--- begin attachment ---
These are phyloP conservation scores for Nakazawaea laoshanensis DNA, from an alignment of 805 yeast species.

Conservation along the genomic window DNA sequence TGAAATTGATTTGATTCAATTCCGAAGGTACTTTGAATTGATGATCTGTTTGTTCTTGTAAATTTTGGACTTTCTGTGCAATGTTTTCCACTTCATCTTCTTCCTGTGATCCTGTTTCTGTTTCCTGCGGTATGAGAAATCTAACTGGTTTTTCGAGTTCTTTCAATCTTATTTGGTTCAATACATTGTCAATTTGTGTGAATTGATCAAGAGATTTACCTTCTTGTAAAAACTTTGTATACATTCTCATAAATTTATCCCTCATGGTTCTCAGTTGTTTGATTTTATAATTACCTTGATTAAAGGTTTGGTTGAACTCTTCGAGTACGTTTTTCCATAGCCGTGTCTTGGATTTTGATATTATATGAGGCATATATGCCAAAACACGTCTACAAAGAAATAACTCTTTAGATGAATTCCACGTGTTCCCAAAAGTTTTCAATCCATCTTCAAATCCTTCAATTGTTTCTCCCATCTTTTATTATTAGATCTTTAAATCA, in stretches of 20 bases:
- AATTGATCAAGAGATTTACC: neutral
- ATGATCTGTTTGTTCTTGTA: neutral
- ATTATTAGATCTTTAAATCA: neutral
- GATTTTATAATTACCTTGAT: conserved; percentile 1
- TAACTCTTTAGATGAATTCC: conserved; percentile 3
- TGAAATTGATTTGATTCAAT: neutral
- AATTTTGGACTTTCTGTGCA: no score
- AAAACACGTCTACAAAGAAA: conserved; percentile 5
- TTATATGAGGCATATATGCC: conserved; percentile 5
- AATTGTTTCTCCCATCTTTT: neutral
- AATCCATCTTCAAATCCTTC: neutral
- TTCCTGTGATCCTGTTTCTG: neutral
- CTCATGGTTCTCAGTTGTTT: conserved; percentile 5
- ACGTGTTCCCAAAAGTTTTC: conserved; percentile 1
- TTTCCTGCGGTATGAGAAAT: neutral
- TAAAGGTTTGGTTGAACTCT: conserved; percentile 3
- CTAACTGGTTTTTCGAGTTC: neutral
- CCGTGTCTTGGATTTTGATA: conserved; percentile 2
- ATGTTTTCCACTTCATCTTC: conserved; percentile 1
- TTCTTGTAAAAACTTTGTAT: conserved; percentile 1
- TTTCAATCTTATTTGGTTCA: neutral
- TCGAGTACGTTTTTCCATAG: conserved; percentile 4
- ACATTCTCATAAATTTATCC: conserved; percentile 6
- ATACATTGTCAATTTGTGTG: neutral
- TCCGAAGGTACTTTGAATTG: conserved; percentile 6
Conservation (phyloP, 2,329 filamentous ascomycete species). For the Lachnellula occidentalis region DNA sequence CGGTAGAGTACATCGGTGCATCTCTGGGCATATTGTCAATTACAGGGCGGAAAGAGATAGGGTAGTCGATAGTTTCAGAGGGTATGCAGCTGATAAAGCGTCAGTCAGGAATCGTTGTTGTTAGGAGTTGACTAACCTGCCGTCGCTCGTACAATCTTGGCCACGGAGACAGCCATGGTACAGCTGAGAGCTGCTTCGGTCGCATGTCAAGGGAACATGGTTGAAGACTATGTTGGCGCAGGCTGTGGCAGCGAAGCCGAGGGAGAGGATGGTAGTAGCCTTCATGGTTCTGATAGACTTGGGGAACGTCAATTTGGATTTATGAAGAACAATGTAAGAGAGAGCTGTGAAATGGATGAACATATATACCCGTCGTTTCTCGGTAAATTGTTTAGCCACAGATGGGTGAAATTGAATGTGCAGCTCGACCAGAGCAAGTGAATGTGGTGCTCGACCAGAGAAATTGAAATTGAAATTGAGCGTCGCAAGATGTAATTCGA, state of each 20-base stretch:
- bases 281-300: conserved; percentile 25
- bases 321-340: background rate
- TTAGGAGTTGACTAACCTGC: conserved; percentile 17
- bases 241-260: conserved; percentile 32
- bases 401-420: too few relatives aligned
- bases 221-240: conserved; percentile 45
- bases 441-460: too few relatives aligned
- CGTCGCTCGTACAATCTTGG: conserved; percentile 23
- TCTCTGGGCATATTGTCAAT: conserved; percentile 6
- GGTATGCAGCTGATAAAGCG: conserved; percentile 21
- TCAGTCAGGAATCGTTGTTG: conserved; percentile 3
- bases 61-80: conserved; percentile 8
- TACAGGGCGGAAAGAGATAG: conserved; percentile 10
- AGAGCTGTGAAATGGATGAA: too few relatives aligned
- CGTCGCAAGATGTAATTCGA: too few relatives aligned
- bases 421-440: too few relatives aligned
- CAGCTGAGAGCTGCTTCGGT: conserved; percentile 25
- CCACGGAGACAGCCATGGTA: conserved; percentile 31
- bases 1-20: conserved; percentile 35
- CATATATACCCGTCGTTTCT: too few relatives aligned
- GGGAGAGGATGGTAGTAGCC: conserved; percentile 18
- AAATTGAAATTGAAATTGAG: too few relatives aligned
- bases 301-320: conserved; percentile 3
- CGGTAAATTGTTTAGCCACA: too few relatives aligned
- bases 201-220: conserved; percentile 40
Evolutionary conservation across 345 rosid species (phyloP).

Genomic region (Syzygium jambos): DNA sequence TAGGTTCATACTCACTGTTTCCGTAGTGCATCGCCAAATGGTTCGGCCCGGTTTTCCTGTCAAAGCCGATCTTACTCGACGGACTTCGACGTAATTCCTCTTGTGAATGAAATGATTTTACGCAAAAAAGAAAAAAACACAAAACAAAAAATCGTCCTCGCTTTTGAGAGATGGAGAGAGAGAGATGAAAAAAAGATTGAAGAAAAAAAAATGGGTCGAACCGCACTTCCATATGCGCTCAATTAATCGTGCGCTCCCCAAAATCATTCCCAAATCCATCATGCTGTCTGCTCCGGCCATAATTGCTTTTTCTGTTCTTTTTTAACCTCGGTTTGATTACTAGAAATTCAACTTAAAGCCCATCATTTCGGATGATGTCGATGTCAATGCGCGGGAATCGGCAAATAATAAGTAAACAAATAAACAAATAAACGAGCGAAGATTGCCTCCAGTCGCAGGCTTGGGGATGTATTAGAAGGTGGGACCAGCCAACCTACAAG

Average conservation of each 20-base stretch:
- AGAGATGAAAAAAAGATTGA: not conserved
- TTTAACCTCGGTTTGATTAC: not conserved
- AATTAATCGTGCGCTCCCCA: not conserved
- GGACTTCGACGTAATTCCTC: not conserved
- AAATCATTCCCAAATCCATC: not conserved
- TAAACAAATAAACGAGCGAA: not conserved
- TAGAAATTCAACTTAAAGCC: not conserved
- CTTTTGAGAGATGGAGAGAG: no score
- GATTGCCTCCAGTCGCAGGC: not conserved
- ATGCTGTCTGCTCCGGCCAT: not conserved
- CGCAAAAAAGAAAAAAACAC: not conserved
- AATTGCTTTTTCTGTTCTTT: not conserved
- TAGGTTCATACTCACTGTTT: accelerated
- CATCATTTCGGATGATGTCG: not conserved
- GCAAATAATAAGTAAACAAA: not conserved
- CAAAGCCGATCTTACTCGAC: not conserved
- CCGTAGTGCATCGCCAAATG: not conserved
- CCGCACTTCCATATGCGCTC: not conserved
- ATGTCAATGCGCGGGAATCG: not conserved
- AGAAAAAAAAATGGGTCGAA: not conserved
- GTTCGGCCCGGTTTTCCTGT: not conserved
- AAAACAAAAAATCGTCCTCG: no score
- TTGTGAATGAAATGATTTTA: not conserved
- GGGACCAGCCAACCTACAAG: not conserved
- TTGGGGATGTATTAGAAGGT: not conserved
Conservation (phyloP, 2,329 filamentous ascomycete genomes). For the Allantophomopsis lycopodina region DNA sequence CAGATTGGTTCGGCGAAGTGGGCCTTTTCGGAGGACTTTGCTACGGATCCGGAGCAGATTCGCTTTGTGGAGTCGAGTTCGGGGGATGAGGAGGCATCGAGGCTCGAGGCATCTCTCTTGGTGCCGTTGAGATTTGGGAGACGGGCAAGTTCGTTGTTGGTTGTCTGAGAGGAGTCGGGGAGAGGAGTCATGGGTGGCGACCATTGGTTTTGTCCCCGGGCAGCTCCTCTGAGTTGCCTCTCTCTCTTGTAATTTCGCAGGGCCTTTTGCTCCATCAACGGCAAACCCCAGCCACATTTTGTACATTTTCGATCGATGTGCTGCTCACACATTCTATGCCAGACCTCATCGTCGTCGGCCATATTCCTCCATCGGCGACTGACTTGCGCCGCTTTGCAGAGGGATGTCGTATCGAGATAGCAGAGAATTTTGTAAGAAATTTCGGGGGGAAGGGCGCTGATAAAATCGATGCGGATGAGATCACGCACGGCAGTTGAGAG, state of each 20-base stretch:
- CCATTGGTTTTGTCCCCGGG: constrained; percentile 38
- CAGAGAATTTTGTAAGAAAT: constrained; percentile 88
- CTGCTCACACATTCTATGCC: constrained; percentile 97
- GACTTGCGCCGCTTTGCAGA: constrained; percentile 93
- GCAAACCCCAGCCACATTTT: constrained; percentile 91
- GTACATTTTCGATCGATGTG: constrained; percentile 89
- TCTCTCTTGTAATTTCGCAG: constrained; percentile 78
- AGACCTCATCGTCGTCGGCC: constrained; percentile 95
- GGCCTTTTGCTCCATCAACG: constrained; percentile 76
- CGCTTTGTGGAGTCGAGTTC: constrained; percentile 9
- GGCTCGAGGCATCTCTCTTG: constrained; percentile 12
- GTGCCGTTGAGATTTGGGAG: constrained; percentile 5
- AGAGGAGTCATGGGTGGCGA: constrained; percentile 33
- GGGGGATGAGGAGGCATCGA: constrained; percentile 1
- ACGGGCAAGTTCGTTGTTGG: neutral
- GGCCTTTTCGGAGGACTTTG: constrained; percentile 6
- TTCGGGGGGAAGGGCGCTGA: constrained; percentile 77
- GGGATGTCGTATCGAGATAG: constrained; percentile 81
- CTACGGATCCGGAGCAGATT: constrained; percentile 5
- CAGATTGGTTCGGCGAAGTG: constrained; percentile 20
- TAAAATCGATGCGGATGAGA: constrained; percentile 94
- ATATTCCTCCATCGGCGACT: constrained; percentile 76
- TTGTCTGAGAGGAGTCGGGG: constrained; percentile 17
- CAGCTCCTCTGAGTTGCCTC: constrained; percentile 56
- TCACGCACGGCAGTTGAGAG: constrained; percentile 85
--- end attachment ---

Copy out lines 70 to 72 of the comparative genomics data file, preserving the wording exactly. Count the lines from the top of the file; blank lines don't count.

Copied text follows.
- CATCATTTCGGATGATGTCG: not conserved
- GCAAATAATAAGTAAACAAA: not conserved
- CAAAGCCGATCTTACTCGAC: not conserved